How to Care for a Bee Sting on Your Kitten
Because kittens are so curious and playful, they can sometimes get into trouble while outdoors. Bees might normally ignore kittens and other pets, but if a playful kitten starts batting a bee around with its paw, the kitten might get stung. It is always scary to see your pet in pain, but a few simple remedies can help to keep the bee sting from becoming too traumatic. Here is what You should do when you think your kitten might have gotten stung by a bee.
How to Tell If Your Kitten Is Stung by a Bee
You can usually tell if a kitten has been stung based on their behavior and physical symptoms. If your kitten is stung, it may act restless, or distressed and become very vocal. The kitten will either lick or paw at the area stung in a repeated attempt to deal with the pained area. Kittens mostly get bee stings on their noses, paws, or mouths, and these stings result in swelling and redness.
Once you realize that your kitten has been stung by something, you will need to determine what type of insect stung the cat because treatments vary based on insect type. A bee sting will be a single sting that leaves the stinger in the skin, and you might find a dead bee laying near your kitten. In contrast, wasps, hornets, and horse flies can all sting multiple times and do not leave stingers in the skin.
The First Thing You Should Do After a Bee Sting
As soon as you notice that your kitten is stung, try to remove the stinger which can continue to spread venom into your pet for up to three minutes. Gently remove the stinger by scraping it away with a credit card. Do not squeeze the stinger with tweezers while removing it because this can push more venom into your kitten. Your kitten may struggle a little bit, so it can be useful to have an assistant hold it while you remove the stinger.
Once you do this, apply a cold compress to the area immediately. This slows down blood flow and reduces inflammation, so it will help to lower swelling. Once the immediate issues with the bee sting have been treated, you can call your vet to see if the veterinarian has any advice.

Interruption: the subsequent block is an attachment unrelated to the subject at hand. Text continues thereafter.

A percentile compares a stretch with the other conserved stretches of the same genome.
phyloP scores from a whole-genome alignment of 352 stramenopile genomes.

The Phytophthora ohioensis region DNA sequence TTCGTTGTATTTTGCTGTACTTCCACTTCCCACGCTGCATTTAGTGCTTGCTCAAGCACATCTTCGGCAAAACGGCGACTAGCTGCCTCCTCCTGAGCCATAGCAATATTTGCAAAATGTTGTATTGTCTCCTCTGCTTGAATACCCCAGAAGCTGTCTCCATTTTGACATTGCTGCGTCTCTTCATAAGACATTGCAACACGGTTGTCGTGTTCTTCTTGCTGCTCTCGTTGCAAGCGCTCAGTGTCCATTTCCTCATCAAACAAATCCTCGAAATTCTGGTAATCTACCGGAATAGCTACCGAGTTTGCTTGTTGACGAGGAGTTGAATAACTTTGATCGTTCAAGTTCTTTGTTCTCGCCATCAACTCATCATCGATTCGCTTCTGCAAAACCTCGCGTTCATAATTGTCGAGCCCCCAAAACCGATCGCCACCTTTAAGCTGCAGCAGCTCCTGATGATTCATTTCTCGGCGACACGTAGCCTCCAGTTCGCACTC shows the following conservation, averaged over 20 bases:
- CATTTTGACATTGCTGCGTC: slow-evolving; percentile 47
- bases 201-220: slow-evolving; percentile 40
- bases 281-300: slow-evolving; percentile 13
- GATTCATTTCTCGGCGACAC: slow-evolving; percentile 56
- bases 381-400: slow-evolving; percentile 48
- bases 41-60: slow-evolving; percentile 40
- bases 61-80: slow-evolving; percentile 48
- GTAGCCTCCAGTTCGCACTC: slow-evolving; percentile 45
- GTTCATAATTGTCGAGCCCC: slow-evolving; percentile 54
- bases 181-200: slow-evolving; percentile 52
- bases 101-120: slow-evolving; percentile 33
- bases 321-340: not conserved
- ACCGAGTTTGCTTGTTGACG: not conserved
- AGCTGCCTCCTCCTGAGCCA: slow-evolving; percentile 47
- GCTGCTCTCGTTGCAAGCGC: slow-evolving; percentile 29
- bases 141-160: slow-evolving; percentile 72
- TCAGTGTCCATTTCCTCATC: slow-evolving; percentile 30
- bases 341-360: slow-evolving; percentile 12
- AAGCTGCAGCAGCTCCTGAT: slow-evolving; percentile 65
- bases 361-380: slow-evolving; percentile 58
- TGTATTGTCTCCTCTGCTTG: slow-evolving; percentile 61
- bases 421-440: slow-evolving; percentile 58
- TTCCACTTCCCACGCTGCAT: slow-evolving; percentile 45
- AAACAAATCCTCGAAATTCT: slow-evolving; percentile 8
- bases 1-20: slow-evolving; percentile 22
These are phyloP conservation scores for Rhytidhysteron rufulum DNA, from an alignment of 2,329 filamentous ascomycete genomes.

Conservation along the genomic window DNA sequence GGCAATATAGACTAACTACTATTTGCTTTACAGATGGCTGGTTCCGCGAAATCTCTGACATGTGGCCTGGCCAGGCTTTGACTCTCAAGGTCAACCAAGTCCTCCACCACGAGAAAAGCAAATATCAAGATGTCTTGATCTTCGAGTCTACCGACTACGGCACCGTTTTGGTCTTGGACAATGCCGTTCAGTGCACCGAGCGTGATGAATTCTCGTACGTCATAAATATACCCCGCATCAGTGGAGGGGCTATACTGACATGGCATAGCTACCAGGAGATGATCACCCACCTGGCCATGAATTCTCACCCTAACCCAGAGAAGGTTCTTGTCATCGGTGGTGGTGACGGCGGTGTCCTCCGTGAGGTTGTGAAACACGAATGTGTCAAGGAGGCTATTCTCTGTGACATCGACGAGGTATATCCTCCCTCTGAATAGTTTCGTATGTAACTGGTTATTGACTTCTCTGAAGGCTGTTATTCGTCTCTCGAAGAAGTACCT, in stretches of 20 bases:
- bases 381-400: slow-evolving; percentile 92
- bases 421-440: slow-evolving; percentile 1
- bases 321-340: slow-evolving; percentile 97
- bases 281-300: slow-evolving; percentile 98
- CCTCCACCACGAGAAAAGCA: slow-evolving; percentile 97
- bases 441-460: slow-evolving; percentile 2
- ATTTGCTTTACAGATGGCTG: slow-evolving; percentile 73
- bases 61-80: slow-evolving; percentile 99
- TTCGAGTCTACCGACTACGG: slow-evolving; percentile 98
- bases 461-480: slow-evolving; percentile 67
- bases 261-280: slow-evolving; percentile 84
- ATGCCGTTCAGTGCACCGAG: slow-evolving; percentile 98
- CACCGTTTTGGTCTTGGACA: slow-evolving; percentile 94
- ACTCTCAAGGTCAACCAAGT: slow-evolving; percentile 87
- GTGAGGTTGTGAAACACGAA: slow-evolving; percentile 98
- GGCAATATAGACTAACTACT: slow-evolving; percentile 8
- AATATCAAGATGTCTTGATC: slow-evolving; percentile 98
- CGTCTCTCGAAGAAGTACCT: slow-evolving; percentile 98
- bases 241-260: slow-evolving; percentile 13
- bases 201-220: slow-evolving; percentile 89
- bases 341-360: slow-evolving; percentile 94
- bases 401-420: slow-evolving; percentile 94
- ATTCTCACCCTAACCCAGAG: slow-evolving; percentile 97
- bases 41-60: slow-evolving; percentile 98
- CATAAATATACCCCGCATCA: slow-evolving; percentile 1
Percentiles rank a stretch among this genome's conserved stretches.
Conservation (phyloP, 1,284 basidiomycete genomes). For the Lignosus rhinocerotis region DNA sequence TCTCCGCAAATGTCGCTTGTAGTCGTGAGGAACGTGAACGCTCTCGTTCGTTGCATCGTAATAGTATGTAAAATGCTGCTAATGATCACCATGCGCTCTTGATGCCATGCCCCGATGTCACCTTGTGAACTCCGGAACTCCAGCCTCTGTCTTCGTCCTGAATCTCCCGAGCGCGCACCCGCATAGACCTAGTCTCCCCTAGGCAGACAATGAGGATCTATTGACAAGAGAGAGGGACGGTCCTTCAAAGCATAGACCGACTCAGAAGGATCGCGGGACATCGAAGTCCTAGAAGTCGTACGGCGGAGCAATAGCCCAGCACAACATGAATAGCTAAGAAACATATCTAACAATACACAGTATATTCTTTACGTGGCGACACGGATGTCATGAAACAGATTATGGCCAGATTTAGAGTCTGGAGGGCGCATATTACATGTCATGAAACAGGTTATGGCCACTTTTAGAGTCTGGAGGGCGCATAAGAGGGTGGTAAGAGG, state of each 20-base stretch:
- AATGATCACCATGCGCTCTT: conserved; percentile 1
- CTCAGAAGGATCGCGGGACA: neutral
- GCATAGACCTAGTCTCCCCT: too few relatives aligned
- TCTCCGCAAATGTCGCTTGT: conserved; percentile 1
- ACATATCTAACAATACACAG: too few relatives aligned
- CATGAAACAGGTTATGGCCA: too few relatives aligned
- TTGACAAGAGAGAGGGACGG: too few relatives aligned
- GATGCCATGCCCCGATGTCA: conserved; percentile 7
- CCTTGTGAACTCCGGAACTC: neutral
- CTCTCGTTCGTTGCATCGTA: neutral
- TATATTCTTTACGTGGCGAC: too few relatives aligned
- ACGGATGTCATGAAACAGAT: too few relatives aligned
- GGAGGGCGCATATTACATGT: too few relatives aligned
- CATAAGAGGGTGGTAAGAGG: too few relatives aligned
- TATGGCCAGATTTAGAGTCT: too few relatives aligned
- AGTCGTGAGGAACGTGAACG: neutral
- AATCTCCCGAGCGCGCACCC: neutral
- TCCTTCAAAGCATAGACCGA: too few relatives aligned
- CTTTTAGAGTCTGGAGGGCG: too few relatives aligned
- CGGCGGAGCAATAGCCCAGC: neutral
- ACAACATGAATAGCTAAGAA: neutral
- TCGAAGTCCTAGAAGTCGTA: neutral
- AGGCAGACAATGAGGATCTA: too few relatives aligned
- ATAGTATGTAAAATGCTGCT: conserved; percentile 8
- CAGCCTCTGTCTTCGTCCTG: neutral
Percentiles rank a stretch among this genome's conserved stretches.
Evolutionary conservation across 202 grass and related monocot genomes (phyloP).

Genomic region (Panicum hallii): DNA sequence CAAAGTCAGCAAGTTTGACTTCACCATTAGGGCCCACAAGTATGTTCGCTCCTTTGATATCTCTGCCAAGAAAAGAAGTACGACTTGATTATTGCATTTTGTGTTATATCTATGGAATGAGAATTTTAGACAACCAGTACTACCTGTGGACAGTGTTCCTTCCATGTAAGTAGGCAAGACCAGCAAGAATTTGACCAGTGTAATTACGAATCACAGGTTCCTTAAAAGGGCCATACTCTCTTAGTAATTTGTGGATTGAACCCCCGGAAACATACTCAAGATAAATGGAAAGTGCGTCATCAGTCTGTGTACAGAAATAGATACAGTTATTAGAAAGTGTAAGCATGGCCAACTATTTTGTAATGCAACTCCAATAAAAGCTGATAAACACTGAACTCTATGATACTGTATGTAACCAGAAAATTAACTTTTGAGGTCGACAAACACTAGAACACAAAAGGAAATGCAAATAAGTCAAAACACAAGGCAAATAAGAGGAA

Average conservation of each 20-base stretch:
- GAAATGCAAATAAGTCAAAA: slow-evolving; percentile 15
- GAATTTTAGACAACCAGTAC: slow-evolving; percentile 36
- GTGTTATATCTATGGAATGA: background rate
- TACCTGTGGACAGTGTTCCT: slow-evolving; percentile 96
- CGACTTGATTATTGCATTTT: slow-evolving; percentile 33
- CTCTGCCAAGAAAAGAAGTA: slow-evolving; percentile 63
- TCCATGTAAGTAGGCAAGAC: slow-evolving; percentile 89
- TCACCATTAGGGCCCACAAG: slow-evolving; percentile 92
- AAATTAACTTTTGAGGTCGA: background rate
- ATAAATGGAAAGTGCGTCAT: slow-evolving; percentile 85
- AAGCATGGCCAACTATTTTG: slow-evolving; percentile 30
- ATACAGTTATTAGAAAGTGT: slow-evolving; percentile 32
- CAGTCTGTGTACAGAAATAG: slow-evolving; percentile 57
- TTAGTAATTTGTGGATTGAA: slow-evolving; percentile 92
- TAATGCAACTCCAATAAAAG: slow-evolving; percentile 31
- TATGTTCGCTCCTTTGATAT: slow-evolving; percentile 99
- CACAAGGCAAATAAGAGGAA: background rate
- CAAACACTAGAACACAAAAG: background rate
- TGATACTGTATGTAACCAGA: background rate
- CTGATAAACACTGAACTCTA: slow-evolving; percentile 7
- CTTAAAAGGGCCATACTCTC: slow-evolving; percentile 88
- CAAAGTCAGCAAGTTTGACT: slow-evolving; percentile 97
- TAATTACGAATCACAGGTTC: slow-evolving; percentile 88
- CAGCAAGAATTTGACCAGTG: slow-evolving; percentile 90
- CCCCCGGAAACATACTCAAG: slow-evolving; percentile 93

Deciding If You Should Take a Trip to the Vet
You do not always need to take an emergency trip to the veterinarian’s office for every bee sting, but some kittens who are allergic to bees will go into anaphylactic shock after being stung. Signs of this potentially life threatening condition include vomiting, trouble breathing, pale gums, collapse, extreme swelling, or rapid heartbeats. If your kitten displays these symptoms, you should promptly seek medical treatment for the cat. At a vet’s office, allergic kittens can get intravenous medications to prevent life threatening symptoms.
Even if your kitten is not allergic, a bee sting can be a serious problem if it happens in the mouth or throat. This normally occurs if a kitten tries to eat a bee, and the swelling can potentially block air passageways. If the sting is in an airway, immediately take your kitten to the vet, so it can get high dosages of antihistamines to reduce swelling.
Treating a Bee Sting at Home
Since bee venom is acidic, you can reduce discomfort by neutralizing the acid. Mix a small amount of baking soda and water into a paste and apply it to the area gently to reduce further itching and pain. It is most effective if you can get your kitten to leave it on for 15 minutes, but some kittens may try to groom themselves and remove it. Though this will prevent the cat from getting bee sting relief, it is not harmful because baking soda is only toxic if your kitten is eating almost a full cup of it.
Benadryl is normally effective at lowering swelling, itchiness, and other histamine responses. When you call your vet, they will most likely tell you how much Benadryl is okay for your kitten to have. Generally, the dosage is about ½ milligrams of the antihistamine per pound of body weight, but this can vary slightly depending on your kitten.
After you treat the bee sting, your kitten may continue to express some discomfort and distress for a little while. However, kittens heal quickly, so it should be back to its normal, playful self in just a few hours. Most signs of a sting, such as any residual swelling or tenderness in the area, should be gone within two to three days. Unfortunately, kittens do not usually remember to stay away from bees, so you may end up dealing with more than one sting during your cat’s life.